There are a lot of different opinions and strong emotions when it comes to the topic of obesity and weight loss. This article is simply another opinion about obesity in America. By writing this article, I am not trying to convince anyone of anything; I’m just trying to give you something to think about — perhaps a new idea.
The statistics regarding obesity in America are alarming. Currently, 35 percent of American adults are obese (CDC, 2012), and that number is projected to rise to over 50 percent in most states by 2030 (Henry, 2011). We’ve been fighting the so-called “war against obesity” since the 1980s, and yet despite all of our efforts, the problem has only gotten worse. Clearly, what we’ve been doing to try to solve this problem isn’t working and is possibly making it even worse. In my opinion, the reason for this is that the psychological piece hasn’t been addressed yet and until it is, we will have an increasing problem on our hands.
Years ago I was seeing a client who we’ll call Sarah. Sarah was very obese and desperate to lose weight. Her doctor had recently told her that if she didn’t lose a significant amount of weight she would lose her mobility as well as have a host of other medical consequences. Sarah tried numerous diets and exercise programs but nothing worked. She even enrolled in a weight loss clinic but had no success. She actually ended up gaining even more weight during this time. Not knowing what else to do, Sarah’s doctor told her that she needed to talk to a therapist.
When I met Sarah she was quite desperate to lose the weight and very depressed. Much to her surprise, I told her that I didn’t want us to work on her losing weight, but rather I wanted to work on her depression and teach her to accept and love herself unconditionally. This seemed the opposite of what she needed in order to lose weight, but Sarah decided to trust me anyway. You see, like a lot of people, Sarah thought that if she could just hate herself enough, that would motivate her to do whatever it took to lose the weight. As a therapist, I know that that is simply not going to work. We therapists follow something called the “Rogerian hypothesis,” which states that people tend to move in a positive direction only when given unconditional love and acceptance. Well, I’m happy to say that after we had alleviated Sarah’s depression and she had learned to love and accept herself, the weight came right off.
The current methods for helping people lose weight seem to be the opposite of love and acceptance. Much of the efforts seem to involve trying to shame and scare people into losing weight. This simply doesn’t work. The worst thing you can do is give someone more anxiety and depression regarding their weight, and I’m going to explain why that is later on. Also, the ways we go about teaching people to lose weight are much more complicated than they need to be. One should not have to read a book, go to a clinic, or take a class to learn how to lose weight. There is a very successful diet that has been around for thousands of years and all of the big celebrities do it. Can you guess what it is? It’s called “Moving more and eating less.” How you go about accomplishing this is up to you. I believe that losing weight is not complicated and that people intuitively know how best to do it when it comes to themselves. They simply need to stop feeling so anxious and depressed about it.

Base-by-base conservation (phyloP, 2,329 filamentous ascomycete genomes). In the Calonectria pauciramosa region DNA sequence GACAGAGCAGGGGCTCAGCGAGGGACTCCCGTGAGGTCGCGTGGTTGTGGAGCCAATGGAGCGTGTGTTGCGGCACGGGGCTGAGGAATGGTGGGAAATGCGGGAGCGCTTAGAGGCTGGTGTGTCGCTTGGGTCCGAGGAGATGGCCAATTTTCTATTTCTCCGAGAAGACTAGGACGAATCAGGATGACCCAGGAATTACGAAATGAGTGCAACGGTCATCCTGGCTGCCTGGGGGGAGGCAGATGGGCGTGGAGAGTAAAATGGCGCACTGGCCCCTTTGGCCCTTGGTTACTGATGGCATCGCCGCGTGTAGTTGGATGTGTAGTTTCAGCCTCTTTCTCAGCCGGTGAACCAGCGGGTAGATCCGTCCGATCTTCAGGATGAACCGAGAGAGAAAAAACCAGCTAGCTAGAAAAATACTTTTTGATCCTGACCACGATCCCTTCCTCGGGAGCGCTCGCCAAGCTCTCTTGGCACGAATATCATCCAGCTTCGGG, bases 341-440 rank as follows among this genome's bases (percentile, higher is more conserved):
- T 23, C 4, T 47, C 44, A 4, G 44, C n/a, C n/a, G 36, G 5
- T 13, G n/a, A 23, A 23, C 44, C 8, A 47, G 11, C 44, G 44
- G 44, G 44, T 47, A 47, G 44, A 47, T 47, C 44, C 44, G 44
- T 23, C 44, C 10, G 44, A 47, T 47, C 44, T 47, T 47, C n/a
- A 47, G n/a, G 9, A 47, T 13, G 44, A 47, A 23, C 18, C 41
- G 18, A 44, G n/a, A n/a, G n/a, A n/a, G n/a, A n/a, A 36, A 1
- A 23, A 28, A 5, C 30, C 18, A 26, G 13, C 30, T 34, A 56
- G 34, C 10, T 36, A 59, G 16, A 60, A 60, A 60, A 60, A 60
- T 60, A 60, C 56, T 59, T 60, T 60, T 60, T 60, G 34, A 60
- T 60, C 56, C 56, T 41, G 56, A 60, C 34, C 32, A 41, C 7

Obesity and Genetics
Before I talk more about how obesity is linked to depression and anxiety, I first want to briefly address the popular belief that obesity is purely a problem of bad genes. This is the popular belief and I can see why it is so popular. In a society where people are constantly trying to shame you about your weight, it can feel good to be able to say “Hey, you have no right to shame me about my weight! It’s not something I can control! It’s because of these bad genes I have!” But in order for this to be true, it means that our genes would have had to somehow change since the 1960s. Scientists agree that genetics is not responsible for the obesity epidemic, although they do agree it is a factor. Depending on which study you look at, genes only account for between 1 percent and 5 percent of a person’s body mass index (Li et al., 2010). I think that most people would agree that 5 percent of bad genes doesn’t excuse the 95 percent of it that scientists claim is due to bad habits.